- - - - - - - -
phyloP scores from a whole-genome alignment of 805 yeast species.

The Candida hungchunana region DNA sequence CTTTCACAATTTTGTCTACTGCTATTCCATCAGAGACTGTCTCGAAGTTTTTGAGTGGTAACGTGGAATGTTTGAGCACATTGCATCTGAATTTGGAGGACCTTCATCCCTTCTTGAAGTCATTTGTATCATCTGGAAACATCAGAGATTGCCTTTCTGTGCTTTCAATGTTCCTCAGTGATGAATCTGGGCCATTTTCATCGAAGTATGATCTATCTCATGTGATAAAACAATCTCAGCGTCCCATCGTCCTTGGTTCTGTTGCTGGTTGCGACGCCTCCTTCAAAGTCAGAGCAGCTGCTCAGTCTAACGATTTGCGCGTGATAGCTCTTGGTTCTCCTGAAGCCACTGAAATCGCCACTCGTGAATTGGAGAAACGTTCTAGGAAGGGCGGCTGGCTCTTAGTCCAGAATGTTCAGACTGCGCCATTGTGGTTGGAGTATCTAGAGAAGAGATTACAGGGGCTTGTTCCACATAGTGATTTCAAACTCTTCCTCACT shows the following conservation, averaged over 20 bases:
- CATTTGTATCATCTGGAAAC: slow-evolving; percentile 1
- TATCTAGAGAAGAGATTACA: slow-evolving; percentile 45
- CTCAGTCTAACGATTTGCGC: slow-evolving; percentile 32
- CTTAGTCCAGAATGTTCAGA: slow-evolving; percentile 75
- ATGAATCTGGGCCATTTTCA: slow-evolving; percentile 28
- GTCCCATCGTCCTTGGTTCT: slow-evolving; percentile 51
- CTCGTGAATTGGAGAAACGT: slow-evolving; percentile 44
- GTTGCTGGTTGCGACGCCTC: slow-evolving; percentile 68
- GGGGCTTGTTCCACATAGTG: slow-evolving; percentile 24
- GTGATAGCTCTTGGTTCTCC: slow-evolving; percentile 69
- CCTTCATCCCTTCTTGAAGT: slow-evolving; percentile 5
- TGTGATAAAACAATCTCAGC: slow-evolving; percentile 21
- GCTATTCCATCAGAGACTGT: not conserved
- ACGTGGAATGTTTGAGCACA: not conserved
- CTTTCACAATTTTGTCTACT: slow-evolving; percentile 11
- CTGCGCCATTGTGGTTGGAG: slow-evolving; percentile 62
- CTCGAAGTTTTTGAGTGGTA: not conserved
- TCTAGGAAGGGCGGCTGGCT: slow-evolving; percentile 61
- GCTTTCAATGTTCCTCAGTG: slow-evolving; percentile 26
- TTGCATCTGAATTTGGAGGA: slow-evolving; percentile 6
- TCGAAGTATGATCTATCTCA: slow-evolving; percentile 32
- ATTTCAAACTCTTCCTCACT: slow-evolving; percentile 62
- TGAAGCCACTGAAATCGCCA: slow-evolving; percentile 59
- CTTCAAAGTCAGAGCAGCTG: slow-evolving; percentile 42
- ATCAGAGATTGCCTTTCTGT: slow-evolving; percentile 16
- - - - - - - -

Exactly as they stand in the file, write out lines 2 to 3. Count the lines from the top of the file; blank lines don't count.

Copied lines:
The Candida hungchunana region DNA sequence CTTTCACAATTTTGTCTACTGCTATTCCATCAGAGACTGTCTCGAAGTTTTTGAGTGGTAACGTGGAATGTTTGAGCACATTGCATCTGAATTTGGAGGACCTTCATCCCTTCTTGAAGTCATTTGTATCATCTGGAAACATCAGAGATTGCCTTTCTGTGCTTTCAATGTTCCTCAGTGATGAATCTGGGCCATTTTCATCGAAGTATGATCTATCTCATGTGATAAAACAATCTCAGCGTCCCATCGTCCTTGGTTCTGTTGCTGGTTGCGACGCCTCCTTCAAAGTCAGAGCAGCTGCTCAGTCTAACGATTTGCGCGTGATAGCTCTTGGTTCTCCTGAAGCCACTGAAATCGCCACTCGTGAATTGGAGAAACGTTCTAGGAAGGGCGGCTGGCTCTTAGTCCAGAATGTTCAGACTGCGCCATTGTGGTTGGAGTATCTAGAGAAGAGATTACAGGGGCTTGTTCCACATAGTGATTTCAAACTCTTCCTCACT shows the following conservation, averaged over 20 bases:
- CATTTGTATCATCTGGAAAC: slow-evolving; percentile 1